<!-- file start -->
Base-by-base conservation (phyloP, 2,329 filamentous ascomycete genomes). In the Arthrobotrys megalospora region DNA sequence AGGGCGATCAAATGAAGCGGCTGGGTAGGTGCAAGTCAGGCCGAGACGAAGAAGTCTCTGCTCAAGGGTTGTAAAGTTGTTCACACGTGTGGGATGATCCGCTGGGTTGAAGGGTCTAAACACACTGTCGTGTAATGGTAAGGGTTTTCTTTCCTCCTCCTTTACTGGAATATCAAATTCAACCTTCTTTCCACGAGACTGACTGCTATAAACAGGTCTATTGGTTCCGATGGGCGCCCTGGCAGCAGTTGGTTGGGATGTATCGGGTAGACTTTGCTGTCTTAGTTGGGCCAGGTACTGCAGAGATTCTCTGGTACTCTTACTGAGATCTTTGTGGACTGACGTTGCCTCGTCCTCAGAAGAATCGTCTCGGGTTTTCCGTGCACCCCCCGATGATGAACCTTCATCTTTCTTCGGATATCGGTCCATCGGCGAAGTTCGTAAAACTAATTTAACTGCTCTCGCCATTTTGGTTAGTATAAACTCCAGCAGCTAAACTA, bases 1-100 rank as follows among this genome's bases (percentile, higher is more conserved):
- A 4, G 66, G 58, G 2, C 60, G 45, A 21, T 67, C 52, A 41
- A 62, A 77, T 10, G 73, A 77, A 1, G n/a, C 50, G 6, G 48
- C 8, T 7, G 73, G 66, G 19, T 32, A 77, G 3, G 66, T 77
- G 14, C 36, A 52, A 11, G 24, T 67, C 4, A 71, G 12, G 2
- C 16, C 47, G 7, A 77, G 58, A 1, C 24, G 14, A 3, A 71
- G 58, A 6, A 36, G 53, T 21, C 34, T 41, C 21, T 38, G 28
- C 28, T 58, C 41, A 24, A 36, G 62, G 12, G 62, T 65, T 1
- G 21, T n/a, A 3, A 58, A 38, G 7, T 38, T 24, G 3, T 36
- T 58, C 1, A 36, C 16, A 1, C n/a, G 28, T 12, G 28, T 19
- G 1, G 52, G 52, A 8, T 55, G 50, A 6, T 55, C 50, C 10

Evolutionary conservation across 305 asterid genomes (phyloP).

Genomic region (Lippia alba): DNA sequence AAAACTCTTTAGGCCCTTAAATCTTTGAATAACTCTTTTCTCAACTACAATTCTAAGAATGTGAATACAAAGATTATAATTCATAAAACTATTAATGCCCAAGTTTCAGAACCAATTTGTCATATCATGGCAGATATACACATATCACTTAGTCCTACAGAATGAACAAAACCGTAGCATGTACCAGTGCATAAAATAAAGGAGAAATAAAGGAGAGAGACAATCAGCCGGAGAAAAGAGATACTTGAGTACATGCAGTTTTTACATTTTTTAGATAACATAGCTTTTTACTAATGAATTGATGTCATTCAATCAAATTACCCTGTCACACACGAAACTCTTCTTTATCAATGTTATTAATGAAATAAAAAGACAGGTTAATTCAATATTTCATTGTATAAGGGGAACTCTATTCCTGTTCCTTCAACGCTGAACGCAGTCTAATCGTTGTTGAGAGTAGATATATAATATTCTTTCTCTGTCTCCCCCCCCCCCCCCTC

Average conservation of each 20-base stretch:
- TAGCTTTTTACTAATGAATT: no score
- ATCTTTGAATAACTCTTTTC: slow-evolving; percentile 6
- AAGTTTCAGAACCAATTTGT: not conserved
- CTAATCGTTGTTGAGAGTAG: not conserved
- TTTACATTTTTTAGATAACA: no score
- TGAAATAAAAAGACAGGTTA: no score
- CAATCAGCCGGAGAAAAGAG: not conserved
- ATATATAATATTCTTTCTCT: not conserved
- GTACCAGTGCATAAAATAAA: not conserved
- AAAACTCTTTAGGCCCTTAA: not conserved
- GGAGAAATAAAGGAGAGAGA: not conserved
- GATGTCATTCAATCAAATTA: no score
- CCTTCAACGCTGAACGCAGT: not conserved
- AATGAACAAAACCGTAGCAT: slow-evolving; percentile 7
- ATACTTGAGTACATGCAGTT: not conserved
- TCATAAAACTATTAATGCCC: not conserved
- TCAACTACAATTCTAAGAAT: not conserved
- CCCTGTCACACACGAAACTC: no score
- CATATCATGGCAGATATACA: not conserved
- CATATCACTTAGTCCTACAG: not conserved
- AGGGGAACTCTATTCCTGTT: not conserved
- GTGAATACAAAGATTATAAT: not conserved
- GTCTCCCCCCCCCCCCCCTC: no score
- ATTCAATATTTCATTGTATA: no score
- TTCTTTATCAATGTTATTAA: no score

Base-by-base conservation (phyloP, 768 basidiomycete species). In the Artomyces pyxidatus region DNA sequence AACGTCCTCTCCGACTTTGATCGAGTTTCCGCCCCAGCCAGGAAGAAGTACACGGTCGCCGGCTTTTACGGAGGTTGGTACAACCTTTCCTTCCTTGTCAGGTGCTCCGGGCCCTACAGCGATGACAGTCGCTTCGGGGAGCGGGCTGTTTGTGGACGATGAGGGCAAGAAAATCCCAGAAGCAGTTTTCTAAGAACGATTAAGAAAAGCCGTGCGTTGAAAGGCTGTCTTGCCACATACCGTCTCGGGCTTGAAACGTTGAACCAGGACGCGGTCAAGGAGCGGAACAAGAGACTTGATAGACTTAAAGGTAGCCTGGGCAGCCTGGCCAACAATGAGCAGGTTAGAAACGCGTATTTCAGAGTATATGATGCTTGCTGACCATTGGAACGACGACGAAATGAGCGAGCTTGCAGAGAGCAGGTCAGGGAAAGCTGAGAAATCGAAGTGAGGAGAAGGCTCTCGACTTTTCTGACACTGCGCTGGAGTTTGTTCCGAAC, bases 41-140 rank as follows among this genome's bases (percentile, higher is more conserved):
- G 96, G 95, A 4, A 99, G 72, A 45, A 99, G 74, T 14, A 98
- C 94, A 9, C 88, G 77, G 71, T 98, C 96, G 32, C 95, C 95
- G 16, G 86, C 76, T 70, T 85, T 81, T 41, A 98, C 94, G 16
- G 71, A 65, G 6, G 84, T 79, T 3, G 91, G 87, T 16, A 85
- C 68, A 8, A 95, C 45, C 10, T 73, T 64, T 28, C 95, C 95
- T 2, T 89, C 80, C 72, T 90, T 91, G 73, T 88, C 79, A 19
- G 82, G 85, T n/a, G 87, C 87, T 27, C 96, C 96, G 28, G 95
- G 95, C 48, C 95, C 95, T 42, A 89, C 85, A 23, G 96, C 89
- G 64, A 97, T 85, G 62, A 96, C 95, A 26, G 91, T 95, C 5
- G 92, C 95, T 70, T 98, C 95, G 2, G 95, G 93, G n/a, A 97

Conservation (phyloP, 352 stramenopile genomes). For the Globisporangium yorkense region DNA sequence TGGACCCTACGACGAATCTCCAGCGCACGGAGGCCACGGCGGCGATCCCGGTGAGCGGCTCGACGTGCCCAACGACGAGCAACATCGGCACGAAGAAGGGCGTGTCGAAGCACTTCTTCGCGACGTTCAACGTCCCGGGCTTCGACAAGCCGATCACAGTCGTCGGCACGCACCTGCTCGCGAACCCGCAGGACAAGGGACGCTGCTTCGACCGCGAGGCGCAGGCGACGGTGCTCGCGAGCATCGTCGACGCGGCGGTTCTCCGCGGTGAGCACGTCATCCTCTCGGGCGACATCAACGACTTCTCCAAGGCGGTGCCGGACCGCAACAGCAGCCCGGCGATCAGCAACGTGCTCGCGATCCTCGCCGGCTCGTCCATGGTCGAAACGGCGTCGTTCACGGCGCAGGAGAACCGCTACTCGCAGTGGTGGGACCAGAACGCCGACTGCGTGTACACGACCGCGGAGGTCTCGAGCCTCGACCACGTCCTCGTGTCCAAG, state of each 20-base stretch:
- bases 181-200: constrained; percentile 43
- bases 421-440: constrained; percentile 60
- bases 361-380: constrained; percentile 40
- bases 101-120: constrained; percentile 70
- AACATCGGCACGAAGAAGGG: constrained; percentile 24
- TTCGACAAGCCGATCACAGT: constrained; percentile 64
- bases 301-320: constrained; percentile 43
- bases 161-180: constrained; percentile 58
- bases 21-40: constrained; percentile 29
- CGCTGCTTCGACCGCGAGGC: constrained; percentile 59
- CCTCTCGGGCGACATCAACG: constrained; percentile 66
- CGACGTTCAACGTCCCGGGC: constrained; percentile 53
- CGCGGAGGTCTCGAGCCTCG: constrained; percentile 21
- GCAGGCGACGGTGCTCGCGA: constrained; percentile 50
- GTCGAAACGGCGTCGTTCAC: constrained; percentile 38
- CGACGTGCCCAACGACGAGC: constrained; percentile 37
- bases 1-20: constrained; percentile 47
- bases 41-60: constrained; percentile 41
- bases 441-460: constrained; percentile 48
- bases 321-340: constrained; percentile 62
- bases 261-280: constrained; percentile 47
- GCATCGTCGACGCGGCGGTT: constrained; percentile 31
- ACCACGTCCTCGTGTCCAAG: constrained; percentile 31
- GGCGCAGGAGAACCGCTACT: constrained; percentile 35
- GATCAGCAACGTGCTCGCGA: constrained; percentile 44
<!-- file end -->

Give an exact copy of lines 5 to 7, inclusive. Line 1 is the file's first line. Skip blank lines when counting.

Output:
- G 14, C 36, A 52, A 11, G 24, T 67, C 4, A 71, G 12, G 2
- C 16, C 47, G 7, A 77, G 58, A 1, C 24, G 14, A 3, A 71
- G 58, A 6, A 36, G 53, T 21, C 34, T 41, C 21, T 38, G 28